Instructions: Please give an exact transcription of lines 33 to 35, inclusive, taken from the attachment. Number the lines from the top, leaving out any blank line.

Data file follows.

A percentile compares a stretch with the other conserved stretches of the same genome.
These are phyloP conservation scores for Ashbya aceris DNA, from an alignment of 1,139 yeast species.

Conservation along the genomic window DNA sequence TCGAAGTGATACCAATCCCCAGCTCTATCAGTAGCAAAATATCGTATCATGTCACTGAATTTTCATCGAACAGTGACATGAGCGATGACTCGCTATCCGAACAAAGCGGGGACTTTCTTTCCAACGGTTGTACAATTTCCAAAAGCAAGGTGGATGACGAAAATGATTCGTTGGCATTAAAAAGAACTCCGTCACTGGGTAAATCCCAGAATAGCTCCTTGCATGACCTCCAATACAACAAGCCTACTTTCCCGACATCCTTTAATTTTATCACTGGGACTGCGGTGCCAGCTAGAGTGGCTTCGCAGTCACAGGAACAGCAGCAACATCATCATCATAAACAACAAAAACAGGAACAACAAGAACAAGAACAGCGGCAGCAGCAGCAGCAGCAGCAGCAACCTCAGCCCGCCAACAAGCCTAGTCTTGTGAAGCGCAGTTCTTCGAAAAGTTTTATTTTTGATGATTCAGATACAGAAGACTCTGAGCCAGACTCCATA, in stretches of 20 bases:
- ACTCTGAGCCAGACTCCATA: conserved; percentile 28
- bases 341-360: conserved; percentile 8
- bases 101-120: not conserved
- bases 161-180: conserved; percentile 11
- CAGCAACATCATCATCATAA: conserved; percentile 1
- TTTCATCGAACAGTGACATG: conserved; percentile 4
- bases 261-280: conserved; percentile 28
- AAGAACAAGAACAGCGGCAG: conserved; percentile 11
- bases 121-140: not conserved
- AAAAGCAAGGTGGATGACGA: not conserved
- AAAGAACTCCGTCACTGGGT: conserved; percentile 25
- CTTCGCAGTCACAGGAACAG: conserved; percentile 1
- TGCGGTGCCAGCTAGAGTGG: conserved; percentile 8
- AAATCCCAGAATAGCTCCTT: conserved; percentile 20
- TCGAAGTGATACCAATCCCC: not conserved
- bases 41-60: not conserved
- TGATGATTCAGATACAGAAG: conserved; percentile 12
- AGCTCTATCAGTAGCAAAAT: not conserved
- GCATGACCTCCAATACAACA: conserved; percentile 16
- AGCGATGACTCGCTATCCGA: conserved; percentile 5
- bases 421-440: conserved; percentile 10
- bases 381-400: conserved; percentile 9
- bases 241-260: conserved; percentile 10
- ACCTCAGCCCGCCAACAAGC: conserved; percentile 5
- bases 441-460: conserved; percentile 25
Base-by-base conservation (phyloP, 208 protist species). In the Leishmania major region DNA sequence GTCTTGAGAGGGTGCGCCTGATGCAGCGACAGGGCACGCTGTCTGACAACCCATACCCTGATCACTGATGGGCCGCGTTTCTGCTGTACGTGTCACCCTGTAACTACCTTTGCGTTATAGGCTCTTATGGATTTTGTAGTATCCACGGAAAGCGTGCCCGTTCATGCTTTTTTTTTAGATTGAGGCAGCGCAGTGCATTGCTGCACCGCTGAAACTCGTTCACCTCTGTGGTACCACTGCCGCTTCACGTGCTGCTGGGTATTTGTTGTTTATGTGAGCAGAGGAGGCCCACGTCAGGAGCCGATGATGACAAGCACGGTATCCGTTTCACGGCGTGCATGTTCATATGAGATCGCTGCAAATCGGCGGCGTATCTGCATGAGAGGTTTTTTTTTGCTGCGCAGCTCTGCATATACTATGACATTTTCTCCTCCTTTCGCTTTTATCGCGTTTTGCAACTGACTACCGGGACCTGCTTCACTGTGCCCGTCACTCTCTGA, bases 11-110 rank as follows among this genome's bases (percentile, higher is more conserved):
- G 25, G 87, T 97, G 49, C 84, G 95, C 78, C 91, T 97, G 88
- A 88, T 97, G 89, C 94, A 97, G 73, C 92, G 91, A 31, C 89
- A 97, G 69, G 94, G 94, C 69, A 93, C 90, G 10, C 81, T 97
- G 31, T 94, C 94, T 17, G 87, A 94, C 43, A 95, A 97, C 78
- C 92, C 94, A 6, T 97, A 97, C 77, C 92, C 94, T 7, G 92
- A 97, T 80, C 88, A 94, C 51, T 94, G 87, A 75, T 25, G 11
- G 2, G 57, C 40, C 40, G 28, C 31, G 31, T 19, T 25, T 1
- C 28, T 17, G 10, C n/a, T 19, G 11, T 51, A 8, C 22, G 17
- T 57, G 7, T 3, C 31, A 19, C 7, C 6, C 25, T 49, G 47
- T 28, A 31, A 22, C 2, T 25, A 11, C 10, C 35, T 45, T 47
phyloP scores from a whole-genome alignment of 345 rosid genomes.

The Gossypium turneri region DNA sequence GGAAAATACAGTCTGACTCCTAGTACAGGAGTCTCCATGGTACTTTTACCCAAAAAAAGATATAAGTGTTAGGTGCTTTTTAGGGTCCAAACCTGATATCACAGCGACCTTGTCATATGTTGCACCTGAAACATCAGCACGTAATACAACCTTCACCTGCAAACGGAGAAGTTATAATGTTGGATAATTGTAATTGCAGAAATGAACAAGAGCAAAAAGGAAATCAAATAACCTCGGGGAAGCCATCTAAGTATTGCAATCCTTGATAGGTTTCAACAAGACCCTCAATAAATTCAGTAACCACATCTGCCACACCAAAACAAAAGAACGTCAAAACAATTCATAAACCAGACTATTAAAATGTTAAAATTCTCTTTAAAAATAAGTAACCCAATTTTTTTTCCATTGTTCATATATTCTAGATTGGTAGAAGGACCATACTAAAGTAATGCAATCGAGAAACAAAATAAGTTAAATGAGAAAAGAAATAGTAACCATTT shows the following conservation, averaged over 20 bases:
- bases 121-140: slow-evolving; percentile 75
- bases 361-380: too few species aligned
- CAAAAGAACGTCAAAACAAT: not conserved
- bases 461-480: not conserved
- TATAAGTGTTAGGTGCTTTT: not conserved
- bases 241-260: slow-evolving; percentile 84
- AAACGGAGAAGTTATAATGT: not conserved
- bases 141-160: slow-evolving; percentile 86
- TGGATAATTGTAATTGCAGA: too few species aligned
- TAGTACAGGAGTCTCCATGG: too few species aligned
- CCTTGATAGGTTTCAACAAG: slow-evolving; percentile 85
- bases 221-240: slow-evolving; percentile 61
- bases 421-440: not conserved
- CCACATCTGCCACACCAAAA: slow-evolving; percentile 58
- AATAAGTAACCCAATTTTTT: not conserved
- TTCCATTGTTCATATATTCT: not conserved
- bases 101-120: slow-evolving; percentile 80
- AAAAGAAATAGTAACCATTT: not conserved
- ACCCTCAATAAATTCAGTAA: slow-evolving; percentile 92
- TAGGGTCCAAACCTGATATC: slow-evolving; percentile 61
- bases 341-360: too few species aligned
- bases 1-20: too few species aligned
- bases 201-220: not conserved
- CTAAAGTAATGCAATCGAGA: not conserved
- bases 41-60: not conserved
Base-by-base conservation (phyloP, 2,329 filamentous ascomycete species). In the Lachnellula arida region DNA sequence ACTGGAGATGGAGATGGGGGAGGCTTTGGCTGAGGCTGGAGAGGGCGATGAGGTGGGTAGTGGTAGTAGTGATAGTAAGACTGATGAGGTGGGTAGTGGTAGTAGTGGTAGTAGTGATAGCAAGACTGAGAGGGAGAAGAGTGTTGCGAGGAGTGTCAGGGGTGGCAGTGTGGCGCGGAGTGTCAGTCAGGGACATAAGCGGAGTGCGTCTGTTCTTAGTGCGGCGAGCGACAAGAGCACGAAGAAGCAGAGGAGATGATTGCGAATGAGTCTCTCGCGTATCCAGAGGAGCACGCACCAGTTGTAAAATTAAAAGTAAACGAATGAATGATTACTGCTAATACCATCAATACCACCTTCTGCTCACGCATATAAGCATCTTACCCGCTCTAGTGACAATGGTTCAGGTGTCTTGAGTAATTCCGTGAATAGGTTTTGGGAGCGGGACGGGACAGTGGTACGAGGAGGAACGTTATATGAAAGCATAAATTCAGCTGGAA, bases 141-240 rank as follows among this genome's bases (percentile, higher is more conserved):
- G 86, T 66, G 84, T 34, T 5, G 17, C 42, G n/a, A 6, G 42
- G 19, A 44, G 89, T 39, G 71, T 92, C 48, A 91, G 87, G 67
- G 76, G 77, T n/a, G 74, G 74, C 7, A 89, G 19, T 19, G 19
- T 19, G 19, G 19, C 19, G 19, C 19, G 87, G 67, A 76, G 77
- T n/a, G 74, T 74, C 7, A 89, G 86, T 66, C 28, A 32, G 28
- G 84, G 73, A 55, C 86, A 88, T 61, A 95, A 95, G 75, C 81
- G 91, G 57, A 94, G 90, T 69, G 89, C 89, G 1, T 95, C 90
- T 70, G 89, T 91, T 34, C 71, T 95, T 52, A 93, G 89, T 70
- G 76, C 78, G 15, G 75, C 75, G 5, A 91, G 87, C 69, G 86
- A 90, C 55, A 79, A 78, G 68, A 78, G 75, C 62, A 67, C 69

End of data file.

- G 31, T 94, C 94, T 17, G 87, A 94, C 43, A 95, A 97, C 78
- C 92, C 94, A 6, T 97, A 97, C 77, C 92, C 94, T 7, G 92
- A 97, T 80, C 88, A 94, C 51, T 94, G 87, A 75, T 25, G 11